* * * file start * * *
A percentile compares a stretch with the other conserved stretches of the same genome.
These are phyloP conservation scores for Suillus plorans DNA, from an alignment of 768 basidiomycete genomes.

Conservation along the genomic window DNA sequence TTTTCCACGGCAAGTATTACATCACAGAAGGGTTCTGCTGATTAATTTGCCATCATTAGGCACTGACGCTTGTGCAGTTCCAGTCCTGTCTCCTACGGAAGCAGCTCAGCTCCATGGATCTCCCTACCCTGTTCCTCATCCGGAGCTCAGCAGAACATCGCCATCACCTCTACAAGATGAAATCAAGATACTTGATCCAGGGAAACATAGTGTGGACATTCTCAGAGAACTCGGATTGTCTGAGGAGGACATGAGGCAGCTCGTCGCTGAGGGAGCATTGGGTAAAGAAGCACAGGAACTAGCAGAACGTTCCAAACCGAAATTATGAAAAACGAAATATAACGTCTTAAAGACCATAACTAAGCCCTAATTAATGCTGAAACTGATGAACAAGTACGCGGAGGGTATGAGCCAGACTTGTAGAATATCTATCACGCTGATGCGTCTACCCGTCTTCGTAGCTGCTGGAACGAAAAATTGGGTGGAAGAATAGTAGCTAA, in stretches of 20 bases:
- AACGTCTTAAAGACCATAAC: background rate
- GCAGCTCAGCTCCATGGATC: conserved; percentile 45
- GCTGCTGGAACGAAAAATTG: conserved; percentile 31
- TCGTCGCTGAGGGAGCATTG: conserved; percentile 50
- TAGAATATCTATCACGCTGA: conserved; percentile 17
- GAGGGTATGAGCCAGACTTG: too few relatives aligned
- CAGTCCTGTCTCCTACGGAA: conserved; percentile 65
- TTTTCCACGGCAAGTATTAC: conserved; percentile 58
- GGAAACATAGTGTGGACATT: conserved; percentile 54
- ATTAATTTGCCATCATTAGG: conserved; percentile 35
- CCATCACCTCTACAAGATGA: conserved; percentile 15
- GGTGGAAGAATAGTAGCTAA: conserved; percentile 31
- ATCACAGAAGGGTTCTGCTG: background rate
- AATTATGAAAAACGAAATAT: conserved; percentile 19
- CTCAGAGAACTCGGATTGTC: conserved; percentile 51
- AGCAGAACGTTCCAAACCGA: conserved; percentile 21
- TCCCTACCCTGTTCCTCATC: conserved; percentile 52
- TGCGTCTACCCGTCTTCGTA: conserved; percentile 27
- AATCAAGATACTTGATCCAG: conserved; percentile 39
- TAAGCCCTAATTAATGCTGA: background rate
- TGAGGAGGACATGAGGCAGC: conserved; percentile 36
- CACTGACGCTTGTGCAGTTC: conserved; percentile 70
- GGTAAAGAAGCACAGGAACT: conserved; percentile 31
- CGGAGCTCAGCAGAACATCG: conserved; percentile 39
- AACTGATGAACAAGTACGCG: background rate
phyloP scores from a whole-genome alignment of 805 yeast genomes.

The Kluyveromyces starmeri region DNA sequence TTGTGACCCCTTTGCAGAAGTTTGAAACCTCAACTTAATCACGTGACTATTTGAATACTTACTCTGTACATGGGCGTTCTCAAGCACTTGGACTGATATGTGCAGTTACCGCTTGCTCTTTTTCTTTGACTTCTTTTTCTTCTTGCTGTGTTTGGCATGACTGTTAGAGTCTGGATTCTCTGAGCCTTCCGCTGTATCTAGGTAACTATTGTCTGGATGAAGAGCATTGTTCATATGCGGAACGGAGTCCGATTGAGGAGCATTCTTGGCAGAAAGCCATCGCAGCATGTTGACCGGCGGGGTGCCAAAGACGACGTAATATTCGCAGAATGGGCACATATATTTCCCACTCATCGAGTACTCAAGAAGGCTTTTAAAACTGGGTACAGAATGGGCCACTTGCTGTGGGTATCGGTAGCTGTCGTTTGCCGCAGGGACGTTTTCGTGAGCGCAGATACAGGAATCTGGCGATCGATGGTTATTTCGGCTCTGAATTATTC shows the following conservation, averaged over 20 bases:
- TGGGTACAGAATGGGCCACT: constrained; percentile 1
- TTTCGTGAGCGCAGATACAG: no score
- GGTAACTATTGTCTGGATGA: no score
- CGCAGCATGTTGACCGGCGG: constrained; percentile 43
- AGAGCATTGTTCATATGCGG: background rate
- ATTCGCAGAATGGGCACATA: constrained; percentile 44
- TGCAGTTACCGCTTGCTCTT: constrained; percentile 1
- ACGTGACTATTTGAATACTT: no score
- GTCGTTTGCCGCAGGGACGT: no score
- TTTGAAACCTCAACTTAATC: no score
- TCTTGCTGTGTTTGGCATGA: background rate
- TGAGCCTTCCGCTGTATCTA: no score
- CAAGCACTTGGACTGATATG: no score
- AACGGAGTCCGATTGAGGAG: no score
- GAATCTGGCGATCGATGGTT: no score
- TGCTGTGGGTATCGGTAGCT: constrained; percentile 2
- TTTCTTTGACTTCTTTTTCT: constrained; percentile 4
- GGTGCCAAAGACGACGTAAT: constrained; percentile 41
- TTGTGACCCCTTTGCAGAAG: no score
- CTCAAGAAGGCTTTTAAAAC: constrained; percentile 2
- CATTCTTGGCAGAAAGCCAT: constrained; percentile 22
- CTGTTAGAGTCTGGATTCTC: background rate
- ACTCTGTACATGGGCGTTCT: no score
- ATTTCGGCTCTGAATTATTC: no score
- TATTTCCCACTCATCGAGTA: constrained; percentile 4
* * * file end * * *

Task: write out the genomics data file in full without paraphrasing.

A percentile compares a stretch with the other conserved stretches of the same genome.
These are phyloP conservation scores for Suillus plorans DNA, from an alignment of 768 basidiomycete genomes.

Conservation along the genomic window DNA sequence TTTTCCACGGCAAGTATTACATCACAGAAGGGTTCTGCTGATTAATTTGCCATCATTAGGCACTGACGCTTGTGCAGTTCCAGTCCTGTCTCCTACGGAAGCAGCTCAGCTCCATGGATCTCCCTACCCTGTTCCTCATCCGGAGCTCAGCAGAACATCGCCATCACCTCTACAAGATGAAATCAAGATACTTGATCCAGGGAAACATAGTGTGGACATTCTCAGAGAACTCGGATTGTCTGAGGAGGACATGAGGCAGCTCGTCGCTGAGGGAGCATTGGGTAAAGAAGCACAGGAACTAGCAGAACGTTCCAAACCGAAATTATGAAAAACGAAATATAACGTCTTAAAGACCATAACTAAGCCCTAATTAATGCTGAAACTGATGAACAAGTACGCGGAGGGTATGAGCCAGACTTGTAGAATATCTATCACGCTGATGCGTCTACCCGTCTTCGTAGCTGCTGGAACGAAAAATTGGGTGGAAGAATAGTAGCTAA, in stretches of 20 bases:
- AACGTCTTAAAGACCATAAC: background rate
- GCAGCTCAGCTCCATGGATC: conserved; percentile 45
- GCTGCTGGAACGAAAAATTG: conserved; percentile 31
- TCGTCGCTGAGGGAGCATTG: conserved; percentile 50
- TAGAATATCTATCACGCTGA: conserved; percentile 17
- GAGGGTATGAGCCAGACTTG: too few relatives aligned
- CAGTCCTGTCTCCTACGGAA: conserved; percentile 65
- TTTTCCACGGCAAGTATTAC: conserved; percentile 58
- GGAAACATAGTGTGGACATT: conserved; percentile 54
- ATTAATTTGCCATCATTAGG: conserved; percentile 35
- CCATCACCTCTACAAGATGA: conserved; percentile 15
- GGTGGAAGAATAGTAGCTAA: conserved; percentile 31
- ATCACAGAAGGGTTCTGCTG: background rate
- AATTATGAAAAACGAAATAT: conserved; percentile 19
- CTCAGAGAACTCGGATTGTC: conserved; percentile 51
- AGCAGAACGTTCCAAACCGA: conserved; percentile 21
- TCCCTACCCTGTTCCTCATC: conserved; percentile 52
- TGCGTCTACCCGTCTTCGTA: conserved; percentile 27
- AATCAAGATACTTGATCCAG: conserved; percentile 39
- TAAGCCCTAATTAATGCTGA: background rate
- TGAGGAGGACATGAGGCAGC: conserved; percentile 36
- CACTGACGCTTGTGCAGTTC: conserved; percentile 70
- GGTAAAGAAGCACAGGAACT: conserved; percentile 31
- CGGAGCTCAGCAGAACATCG: conserved; percentile 39
- AACTGATGAACAAGTACGCG: background rate
phyloP scores from a whole-genome alignment of 805 yeast genomes.

The Kluyveromyces starmeri region DNA sequence TTGTGACCCCTTTGCAGAAGTTTGAAACCTCAACTTAATCACGTGACTATTTGAATACTTACTCTGTACATGGGCGTTCTCAAGCACTTGGACTGATATGTGCAGTTACCGCTTGCTCTTTTTCTTTGACTTCTTTTTCTTCTTGCTGTGTTTGGCATGACTGTTAGAGTCTGGATTCTCTGAGCCTTCCGCTGTATCTAGGTAACTATTGTCTGGATGAAGAGCATTGTTCATATGCGGAACGGAGTCCGATTGAGGAGCATTCTTGGCAGAAAGCCATCGCAGCATGTTGACCGGCGGGGTGCCAAAGACGACGTAATATTCGCAGAATGGGCACATATATTTCCCACTCATCGAGTACTCAAGAAGGCTTTTAAAACTGGGTACAGAATGGGCCACTTGCTGTGGGTATCGGTAGCTGTCGTTTGCCGCAGGGACGTTTTCGTGAGCGCAGATACAGGAATCTGGCGATCGATGGTTATTTCGGCTCTGAATTATTC shows the following conservation, averaged over 20 bases:
- TGGGTACAGAATGGGCCACT: constrained; percentile 1
- TTTCGTGAGCGCAGATACAG: no score
- GGTAACTATTGTCTGGATGA: no score
- CGCAGCATGTTGACCGGCGG: constrained; percentile 43
- AGAGCATTGTTCATATGCGG: background rate
- ATTCGCAGAATGGGCACATA: constrained; percentile 44
- TGCAGTTACCGCTTGCTCTT: constrained; percentile 1
- ACGTGACTATTTGAATACTT: no score
- GTCGTTTGCCGCAGGGACGT: no score
- TTTGAAACCTCAACTTAATC: no score
- TCTTGCTGTGTTTGGCATGA: background rate
- TGAGCCTTCCGCTGTATCTA: no score
- CAAGCACTTGGACTGATATG: no score
- AACGGAGTCCGATTGAGGAG: no score
- GAATCTGGCGATCGATGGTT: no score
- TGCTGTGGGTATCGGTAGCT: constrained; percentile 2
- TTTCTTTGACTTCTTTTTCT: constrained; percentile 4
- GGTGCCAAAGACGACGTAAT: constrained; percentile 41
- TTGTGACCCCTTTGCAGAAG: no score
- CTCAAGAAGGCTTTTAAAAC: constrained; percentile 2
- CATTCTTGGCAGAAAGCCAT: constrained; percentile 22
- CTGTTAGAGTCTGGATTCTC: background rate
- ACTCTGTACATGGGCGTTCT: no score
- ATTTCGGCTCTGAATTATTC: no score
- TATTTCCCACTCATCGAGTA: constrained; percentile 4